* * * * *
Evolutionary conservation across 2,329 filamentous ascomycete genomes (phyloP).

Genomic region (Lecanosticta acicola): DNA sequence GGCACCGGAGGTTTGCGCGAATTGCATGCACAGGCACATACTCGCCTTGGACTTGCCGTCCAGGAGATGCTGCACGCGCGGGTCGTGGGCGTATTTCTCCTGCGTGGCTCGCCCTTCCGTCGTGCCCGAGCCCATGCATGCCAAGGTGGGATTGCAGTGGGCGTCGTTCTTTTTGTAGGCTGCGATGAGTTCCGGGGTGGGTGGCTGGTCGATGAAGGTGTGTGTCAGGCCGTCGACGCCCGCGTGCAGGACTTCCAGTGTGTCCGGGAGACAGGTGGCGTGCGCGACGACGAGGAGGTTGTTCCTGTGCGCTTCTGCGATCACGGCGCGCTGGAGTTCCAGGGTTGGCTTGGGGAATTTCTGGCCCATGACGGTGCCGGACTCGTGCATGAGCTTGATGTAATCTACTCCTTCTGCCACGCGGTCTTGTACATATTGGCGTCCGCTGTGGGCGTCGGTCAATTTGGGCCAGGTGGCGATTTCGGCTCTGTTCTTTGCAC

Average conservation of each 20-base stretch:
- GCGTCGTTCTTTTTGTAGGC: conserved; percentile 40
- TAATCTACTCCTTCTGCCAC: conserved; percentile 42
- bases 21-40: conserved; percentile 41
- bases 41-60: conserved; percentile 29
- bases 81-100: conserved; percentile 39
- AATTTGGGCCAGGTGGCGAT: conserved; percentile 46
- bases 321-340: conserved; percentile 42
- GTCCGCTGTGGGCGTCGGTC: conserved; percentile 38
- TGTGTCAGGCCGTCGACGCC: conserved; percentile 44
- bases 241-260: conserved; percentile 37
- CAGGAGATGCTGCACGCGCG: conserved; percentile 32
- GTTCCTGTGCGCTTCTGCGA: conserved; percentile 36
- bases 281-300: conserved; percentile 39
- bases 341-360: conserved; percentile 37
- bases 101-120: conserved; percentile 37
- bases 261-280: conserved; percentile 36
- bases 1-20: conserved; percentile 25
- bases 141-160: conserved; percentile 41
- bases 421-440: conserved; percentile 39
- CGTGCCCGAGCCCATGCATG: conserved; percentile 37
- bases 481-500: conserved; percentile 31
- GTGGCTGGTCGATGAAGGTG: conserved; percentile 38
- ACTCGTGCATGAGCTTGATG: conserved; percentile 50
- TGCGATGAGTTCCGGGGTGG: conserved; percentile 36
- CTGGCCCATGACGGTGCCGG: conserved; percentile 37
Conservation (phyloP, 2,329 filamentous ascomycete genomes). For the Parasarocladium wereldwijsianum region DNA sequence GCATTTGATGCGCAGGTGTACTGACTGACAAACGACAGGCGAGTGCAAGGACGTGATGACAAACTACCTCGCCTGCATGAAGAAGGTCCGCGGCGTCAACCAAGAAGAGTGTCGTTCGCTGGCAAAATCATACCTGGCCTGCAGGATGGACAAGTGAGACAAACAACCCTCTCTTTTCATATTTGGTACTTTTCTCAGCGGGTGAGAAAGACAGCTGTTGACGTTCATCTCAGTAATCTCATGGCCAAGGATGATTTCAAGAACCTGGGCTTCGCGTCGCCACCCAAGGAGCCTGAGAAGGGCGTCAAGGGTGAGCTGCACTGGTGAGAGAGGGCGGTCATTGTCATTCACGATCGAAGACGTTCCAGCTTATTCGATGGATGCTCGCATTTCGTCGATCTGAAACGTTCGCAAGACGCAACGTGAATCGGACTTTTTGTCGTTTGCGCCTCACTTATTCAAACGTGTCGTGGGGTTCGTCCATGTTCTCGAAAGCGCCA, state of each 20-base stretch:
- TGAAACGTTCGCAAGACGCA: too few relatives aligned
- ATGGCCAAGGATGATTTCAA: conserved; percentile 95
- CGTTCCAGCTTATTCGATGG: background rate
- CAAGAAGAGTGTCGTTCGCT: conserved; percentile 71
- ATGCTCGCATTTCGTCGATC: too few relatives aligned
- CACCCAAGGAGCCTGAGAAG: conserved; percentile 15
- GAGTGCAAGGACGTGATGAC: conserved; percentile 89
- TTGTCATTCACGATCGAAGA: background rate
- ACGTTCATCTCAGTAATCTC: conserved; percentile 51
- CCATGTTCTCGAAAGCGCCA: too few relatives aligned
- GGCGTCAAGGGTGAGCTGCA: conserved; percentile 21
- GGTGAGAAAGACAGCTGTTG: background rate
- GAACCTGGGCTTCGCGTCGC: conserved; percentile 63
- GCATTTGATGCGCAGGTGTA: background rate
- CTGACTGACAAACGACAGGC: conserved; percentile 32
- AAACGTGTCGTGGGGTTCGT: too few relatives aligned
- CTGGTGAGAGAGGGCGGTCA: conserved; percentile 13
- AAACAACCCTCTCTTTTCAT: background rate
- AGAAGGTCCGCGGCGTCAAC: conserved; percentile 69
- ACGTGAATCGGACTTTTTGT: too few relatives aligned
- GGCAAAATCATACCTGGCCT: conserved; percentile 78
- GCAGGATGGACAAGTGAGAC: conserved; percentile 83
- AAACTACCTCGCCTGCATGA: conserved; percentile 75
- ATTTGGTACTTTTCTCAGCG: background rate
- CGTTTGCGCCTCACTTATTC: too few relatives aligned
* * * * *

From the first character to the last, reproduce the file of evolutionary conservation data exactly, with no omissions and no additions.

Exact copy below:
Evolutionary conservation across 2,329 filamentous ascomycete genomes (phyloP).

Genomic region (Lecanosticta acicola): DNA sequence GGCACCGGAGGTTTGCGCGAATTGCATGCACAGGCACATACTCGCCTTGGACTTGCCGTCCAGGAGATGCTGCACGCGCGGGTCGTGGGCGTATTTCTCCTGCGTGGCTCGCCCTTCCGTCGTGCCCGAGCCCATGCATGCCAAGGTGGGATTGCAGTGGGCGTCGTTCTTTTTGTAGGCTGCGATGAGTTCCGGGGTGGGTGGCTGGTCGATGAAGGTGTGTGTCAGGCCGTCGACGCCCGCGTGCAGGACTTCCAGTGTGTCCGGGAGACAGGTGGCGTGCGCGACGACGAGGAGGTTGTTCCTGTGCGCTTCTGCGATCACGGCGCGCTGGAGTTCCAGGGTTGGCTTGGGGAATTTCTGGCCCATGACGGTGCCGGACTCGTGCATGAGCTTGATGTAATCTACTCCTTCTGCCACGCGGTCTTGTACATATTGGCGTCCGCTGTGGGCGTCGGTCAATTTGGGCCAGGTGGCGATTTCGGCTCTGTTCTTTGCAC

Average conservation of each 20-base stretch:
- GCGTCGTTCTTTTTGTAGGC: conserved; percentile 40
- TAATCTACTCCTTCTGCCAC: conserved; percentile 42
- bases 21-40: conserved; percentile 41
- bases 41-60: conserved; percentile 29
- bases 81-100: conserved; percentile 39
- AATTTGGGCCAGGTGGCGAT: conserved; percentile 46
- bases 321-340: conserved; percentile 42
- GTCCGCTGTGGGCGTCGGTC: conserved; percentile 38
- TGTGTCAGGCCGTCGACGCC: conserved; percentile 44
- bases 241-260: conserved; percentile 37
- CAGGAGATGCTGCACGCGCG: conserved; percentile 32
- GTTCCTGTGCGCTTCTGCGA: conserved; percentile 36
- bases 281-300: conserved; percentile 39
- bases 341-360: conserved; percentile 37
- bases 101-120: conserved; percentile 37
- bases 261-280: conserved; percentile 36
- bases 1-20: conserved; percentile 25
- bases 141-160: conserved; percentile 41
- bases 421-440: conserved; percentile 39
- CGTGCCCGAGCCCATGCATG: conserved; percentile 37
- bases 481-500: conserved; percentile 31
- GTGGCTGGTCGATGAAGGTG: conserved; percentile 38
- ACTCGTGCATGAGCTTGATG: conserved; percentile 50
- TGCGATGAGTTCCGGGGTGG: conserved; percentile 36
- CTGGCCCATGACGGTGCCGG: conserved; percentile 37
Conservation (phyloP, 2,329 filamentous ascomycete genomes). For the Parasarocladium wereldwijsianum region DNA sequence GCATTTGATGCGCAGGTGTACTGACTGACAAACGACAGGCGAGTGCAAGGACGTGATGACAAACTACCTCGCCTGCATGAAGAAGGTCCGCGGCGTCAACCAAGAAGAGTGTCGTTCGCTGGCAAAATCATACCTGGCCTGCAGGATGGACAAGTGAGACAAACAACCCTCTCTTTTCATATTTGGTACTTTTCTCAGCGGGTGAGAAAGACAGCTGTTGACGTTCATCTCAGTAATCTCATGGCCAAGGATGATTTCAAGAACCTGGGCTTCGCGTCGCCACCCAAGGAGCCTGAGAAGGGCGTCAAGGGTGAGCTGCACTGGTGAGAGAGGGCGGTCATTGTCATTCACGATCGAAGACGTTCCAGCTTATTCGATGGATGCTCGCATTTCGTCGATCTGAAACGTTCGCAAGACGCAACGTGAATCGGACTTTTTGTCGTTTGCGCCTCACTTATTCAAACGTGTCGTGGGGTTCGTCCATGTTCTCGAAAGCGCCA, state of each 20-base stretch:
- TGAAACGTTCGCAAGACGCA: too few relatives aligned
- ATGGCCAAGGATGATTTCAA: conserved; percentile 95
- CGTTCCAGCTTATTCGATGG: background rate
- CAAGAAGAGTGTCGTTCGCT: conserved; percentile 71
- ATGCTCGCATTTCGTCGATC: too few relatives aligned
- CACCCAAGGAGCCTGAGAAG: conserved; percentile 15
- GAGTGCAAGGACGTGATGAC: conserved; percentile 89
- TTGTCATTCACGATCGAAGA: background rate
- ACGTTCATCTCAGTAATCTC: conserved; percentile 51
- CCATGTTCTCGAAAGCGCCA: too few relatives aligned
- GGCGTCAAGGGTGAGCTGCA: conserved; percentile 21
- GGTGAGAAAGACAGCTGTTG: background rate
- GAACCTGGGCTTCGCGTCGC: conserved; percentile 63
- GCATTTGATGCGCAGGTGTA: background rate
- CTGACTGACAAACGACAGGC: conserved; percentile 32
- AAACGTGTCGTGGGGTTCGT: too few relatives aligned
- CTGGTGAGAGAGGGCGGTCA: conserved; percentile 13
- AAACAACCCTCTCTTTTCAT: background rate
- AGAAGGTCCGCGGCGTCAAC: conserved; percentile 69
- ACGTGAATCGGACTTTTTGT: too few relatives aligned
- GGCAAAATCATACCTGGCCT: conserved; percentile 78
- GCAGGATGGACAAGTGAGAC: conserved; percentile 83
- AAACTACCTCGCCTGCATGA: conserved; percentile 75
- ATTTGGTACTTTTCTCAGCG: background rate
- CGTTTGCGCCTCACTTATTC: too few relatives aligned